The challenge of learning a new concept, object, or a new medical disease recognition without receiving any examples beforehand is called Zero-Shot Learning (ZSL). One of the major issues in deep learning-based methodologies such as in Medical Imaging, Autonomous Systems and other real-world applications is the requirement of feeding a large annotated and labelled datasets, prepared by an expert human to train the network model. ZSL is known for having minimal human intervention by mainly relying only on previously known concepts and current auxiliary information. This is ever-growing research for the cases where we have very limited or no datasets available and at the same time, the detection/recognition system has human-like characteristics in learning new concepts. Therefore, it makes it applicable in real-world scenarios, from developing autonomous vehicles to medical imaging and COVID-19 Chest X-Ray (CXR) based diagnosis. In this review paper, we present the definition of the problem, we review over fundamentals, and the challenging steps of Zero-Shot Learning, including state-of-the-art categories of solutions as well as our recommended solution, motivations behind each approach, and their advantages over each category to guide the researchers to proceed with the best techniques and practices based on their applications. Inspired from different settings and extensions, we introduce a novel and broaden solution called one/few-shot learning. We then review through different image datasets inducing medical and non-medical images, the variety of splits, and the evaluation protocols proposed so far. Finally, we discuss the recent applications and future directions of ZSL. We aim to convey a useful intuition through this paper towards the goal of handling complex computer vision learning tasks more similar to the way humans learn. We mainly focus on two applications in the current modern yet challenging era: copping with an early and fast diagnosis of COVID-19 cases in the 2020 pandemic, as well as helping to develop safer autonomous systems, such as self-driving cars and ambulances.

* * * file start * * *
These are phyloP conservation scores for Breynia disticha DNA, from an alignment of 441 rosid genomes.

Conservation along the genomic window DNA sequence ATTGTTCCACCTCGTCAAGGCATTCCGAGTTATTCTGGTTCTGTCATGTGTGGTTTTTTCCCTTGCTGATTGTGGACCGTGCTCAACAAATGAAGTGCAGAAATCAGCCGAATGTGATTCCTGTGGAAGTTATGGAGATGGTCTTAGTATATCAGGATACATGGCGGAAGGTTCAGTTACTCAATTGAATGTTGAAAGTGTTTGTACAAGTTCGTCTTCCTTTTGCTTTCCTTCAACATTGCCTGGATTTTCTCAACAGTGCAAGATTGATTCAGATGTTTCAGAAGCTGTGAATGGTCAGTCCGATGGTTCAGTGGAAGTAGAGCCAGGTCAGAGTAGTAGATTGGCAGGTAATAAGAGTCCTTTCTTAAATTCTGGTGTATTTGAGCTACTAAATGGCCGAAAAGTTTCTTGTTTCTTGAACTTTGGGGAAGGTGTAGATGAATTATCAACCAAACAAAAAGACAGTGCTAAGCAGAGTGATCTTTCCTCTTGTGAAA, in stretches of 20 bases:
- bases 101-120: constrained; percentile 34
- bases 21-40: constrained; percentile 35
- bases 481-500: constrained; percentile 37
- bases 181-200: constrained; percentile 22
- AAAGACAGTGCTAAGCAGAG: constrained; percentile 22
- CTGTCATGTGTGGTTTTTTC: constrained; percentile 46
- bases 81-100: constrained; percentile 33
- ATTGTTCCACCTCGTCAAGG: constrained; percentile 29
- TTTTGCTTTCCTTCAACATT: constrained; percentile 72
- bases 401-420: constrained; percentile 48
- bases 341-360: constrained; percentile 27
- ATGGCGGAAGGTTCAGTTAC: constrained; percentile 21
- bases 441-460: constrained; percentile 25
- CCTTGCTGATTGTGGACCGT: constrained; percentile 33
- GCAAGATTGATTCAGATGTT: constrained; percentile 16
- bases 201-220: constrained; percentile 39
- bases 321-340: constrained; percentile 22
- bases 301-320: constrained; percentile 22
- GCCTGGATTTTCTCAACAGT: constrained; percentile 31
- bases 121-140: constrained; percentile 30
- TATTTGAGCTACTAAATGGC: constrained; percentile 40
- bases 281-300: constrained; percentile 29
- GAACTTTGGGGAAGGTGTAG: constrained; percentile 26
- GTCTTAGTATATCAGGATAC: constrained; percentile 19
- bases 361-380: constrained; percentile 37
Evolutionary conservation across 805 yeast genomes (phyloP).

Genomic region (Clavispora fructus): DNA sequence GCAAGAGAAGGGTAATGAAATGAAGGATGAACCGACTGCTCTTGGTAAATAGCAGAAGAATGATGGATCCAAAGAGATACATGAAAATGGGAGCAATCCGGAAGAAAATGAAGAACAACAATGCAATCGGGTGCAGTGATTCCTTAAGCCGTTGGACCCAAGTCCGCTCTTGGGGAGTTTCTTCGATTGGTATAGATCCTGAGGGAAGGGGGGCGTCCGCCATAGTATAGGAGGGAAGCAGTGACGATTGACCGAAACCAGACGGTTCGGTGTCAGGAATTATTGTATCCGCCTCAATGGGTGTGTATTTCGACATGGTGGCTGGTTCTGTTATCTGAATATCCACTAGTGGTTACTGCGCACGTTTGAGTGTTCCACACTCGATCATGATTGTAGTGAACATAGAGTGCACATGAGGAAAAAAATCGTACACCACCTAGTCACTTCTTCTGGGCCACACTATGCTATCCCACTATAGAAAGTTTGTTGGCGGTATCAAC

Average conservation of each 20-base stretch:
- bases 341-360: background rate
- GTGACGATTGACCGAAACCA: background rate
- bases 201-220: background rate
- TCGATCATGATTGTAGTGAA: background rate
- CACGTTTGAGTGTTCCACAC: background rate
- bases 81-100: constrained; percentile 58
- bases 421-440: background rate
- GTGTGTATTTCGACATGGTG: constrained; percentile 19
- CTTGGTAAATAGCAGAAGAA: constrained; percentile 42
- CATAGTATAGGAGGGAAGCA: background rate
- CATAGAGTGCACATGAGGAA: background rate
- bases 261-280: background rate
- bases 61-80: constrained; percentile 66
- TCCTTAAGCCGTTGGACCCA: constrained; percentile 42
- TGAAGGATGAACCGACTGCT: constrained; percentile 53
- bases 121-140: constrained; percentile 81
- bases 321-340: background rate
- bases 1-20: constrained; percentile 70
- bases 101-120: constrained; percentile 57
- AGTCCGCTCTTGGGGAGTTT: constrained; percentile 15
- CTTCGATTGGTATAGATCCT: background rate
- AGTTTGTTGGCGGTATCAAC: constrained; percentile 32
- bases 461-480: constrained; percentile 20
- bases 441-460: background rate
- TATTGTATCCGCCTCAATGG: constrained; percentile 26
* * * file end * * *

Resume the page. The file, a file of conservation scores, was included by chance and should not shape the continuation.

Mahdi Rezaei, Mahsa Shahidi
Published: 29 April 2020
Abstract:
The challenge of learning a new concept without receiving any examples beforehand is called zero-shot learning (ZSL). One of the major issues in deep learning based methodologies is the requirement of feeding a vast amount of annotated and labelled images by a human to train the network model. ZSL is known for having minimal human intervention by relying only on previously known concepts and auxiliary information. It is an ever-growing research area since it has human-like characteristics in learning new concepts, which makes it applicable in many real-world scenarios, from autonomous vehicles to surveillance systems to medical imaging and COVID-19 CT scan-based diagnosis. In this paper, we present the definition of the problem, we review over fundamentals, and the challenging steps of Zero-shot learning, including recent categories of solutions, motivations behind each approach, and their advantages over other categories. Inspired from different settings and extensions, we have a broaden solution called one/few-shot learning. We then review thorough datasets, the variety of splits, and the evaluation protocols proposed so far. Finally, we discuss the recent applications and possible future directions of ZSL. We aim to convey a useful intuition through this paper towards the goal of handling computer vision learning tasks more similar to the way humans learn.
Page of 1
Articles per Page
by
Show export options
  Select all
Back to Top Top